Stay in a Hostel:
Backpackers will love Malaysia for the hostels which are cheap and easy to book online. Sometimes they do fill up, especially in the busy season, so we suggest booking in advance. They range in price and quality and there is a new 10 Ringgit tourist tax for every room. Our favorites were the Lemongrass on Long Beach in the Perhentians, and Frame Guesthouse in Georgetown, Penang. Prices range from $10 per night for a dorm bed, $15 for a beach bungalow, or $18 for private room with A/C.
Speak With the Locals:
Backpacking Malaysia is easier than other parts of Asia because most people can speak or at least understand English. A majority of the signs are also in English and Malay, so you will never have a hard time finding your way around. Malay also using the English characters so it’s easy to pick up a little bit along the way which always makes the locals appreciate you more. Knowing few words like terima kasih (thank you) can get you a lot of respect points and make you look a little better than the average traveler.
When looking for easier Asia travel, backpacking Malaysia should be at the top of your list. With top notch people, food, nature and adventure, and hostels, never ending aventuras await you in this tropical paradise!
Like this post about backpacking Malaysia for easy Asia travel? Check out our archives for never ending travel advice, reviews, and many stories of adventure in Malaysia!
Tuk Tuk Hop – A great way to explore Bangkok’s temples! Bangkok is an enormous city and its public transportation systems aren’t the easiest to figure out for travelers. It seems every destination requires a different and sometimes confusing combination of Skytrain, bus, ferry boat, taxi, tuk tuk, Metro, etc. Some of the most historic and famous destinations in Bangkok aren’t anywhere close to the BTS Skytrain or Metro lines. What’s a budget-conscious traveler to do?
Enter Tuk Tuk Hop! Tuk Tuk Hop is a new mobile app which is kind of like Uber for tuk tuks in the historic old city area of Bangkok. Users pay a flat fee for unlimited tuk tuk rides from 8:30am-6pm. The service area includes 23 available drop-off/pick-up locations at points of interest. Basically, you get to create your own tour by picking and choosing where you want to go in what order and not having to walk the long, sweaty kilometers in between destinations! Just download the free app, pay, and enjoy personalized service by certified TukTukHop drivers! If you don’t have a Thai data plan on your phone, TukTuk Hop will even rent you a WiFi device for the day.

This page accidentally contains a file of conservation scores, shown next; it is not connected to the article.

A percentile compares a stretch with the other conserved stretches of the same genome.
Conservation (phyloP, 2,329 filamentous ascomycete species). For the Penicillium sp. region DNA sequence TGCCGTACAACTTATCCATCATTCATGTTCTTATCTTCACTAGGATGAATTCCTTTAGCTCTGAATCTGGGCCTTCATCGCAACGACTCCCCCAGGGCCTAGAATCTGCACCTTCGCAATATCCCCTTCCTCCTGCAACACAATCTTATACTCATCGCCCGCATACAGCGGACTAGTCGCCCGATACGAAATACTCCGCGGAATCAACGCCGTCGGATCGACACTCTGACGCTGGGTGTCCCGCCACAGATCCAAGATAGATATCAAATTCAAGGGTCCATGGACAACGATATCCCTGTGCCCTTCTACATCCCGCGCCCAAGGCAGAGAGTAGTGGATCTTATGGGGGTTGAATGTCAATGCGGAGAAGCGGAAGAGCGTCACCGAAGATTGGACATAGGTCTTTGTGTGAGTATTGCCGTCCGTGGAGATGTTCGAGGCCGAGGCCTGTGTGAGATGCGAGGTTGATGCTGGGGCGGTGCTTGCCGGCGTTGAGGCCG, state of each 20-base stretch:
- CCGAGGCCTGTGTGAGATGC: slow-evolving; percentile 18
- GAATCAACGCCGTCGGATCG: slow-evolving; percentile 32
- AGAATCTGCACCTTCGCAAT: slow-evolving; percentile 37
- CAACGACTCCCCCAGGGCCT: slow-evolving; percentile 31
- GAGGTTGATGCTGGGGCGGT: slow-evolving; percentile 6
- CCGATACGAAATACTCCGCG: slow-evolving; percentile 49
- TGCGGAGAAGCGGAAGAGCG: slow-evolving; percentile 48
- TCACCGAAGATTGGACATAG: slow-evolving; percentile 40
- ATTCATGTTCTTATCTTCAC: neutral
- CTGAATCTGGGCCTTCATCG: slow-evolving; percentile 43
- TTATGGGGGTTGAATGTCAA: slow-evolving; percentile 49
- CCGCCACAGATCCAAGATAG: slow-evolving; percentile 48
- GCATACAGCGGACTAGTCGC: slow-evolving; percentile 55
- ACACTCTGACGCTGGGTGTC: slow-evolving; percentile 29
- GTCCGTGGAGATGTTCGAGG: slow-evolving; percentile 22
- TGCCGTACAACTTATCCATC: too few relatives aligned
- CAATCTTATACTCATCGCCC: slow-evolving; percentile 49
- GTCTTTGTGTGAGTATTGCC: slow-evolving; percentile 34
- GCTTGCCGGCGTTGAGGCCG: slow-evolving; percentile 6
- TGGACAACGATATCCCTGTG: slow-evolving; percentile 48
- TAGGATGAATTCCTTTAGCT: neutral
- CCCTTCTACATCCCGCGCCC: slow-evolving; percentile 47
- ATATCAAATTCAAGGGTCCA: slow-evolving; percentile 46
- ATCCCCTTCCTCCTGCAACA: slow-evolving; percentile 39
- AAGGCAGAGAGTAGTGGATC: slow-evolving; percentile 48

Here’s a short video explaining #TukTukHop!
For our Tuk Tuk Hop tour, we started by getting ourselves to Wat Arun then Wat Pho using the BTS to Saphan Taksin then the Chao Phraya river-crossing ferry boat. Wat Pho is home to the world’s largest reclining Buddha! It was truly impressive.
From Wat Pho, we ordered our first tuk tuk ride to the Grand Palace! It was great not having to negotiate for an overpriced taxi. We just waited at the point marked on our app for our certified TukTuk Hop driver. He knew exactly how to go to avoid some of the traffic around the Grand Palace (“Sanam Luang”) and get us where we wanted to be. Around the palace, we got to witness the massive crowds of mourners there to honor the late King Rama IX. What a special time to be in Bangkok!
After walking through two temples and around the Grand Palace we were starving so it was time to chow! We had heard that there were a lot of good restaurants around The Giant Swing, which was another Tuk Tuk Hop stop, so we ordered another ride and jumped in! Riding in tuk tuks and feeling the breeze as you dodge traffic is definitely the most fun way to get around the busy Bangkok streets!
For those confused by the Giant Swing, we learned that it was formerly used in an old Hindu religious ceremony where men would have a swinging competition symbolizing “swinging their way into heaven.” The ceremony was stopped in 1935 after several people died! Now the huge swing structure serves as a landmark in Bangkok and there are many great Thai restaurants nearby. We found some vegetarian noodle soup from a small shophouse to satisfy our hunger and enjoyed seeing lots of shops selling golden Buddhas and Hindu relics for temples— so cool!
After our late lunch we didn’t have too much time left, so we decided to grab our tuk tuk and hit up one more temple — Wat Benchamabophit, “The Marble Temple.” This amazing place is made completely of Italian marble and it is stunning!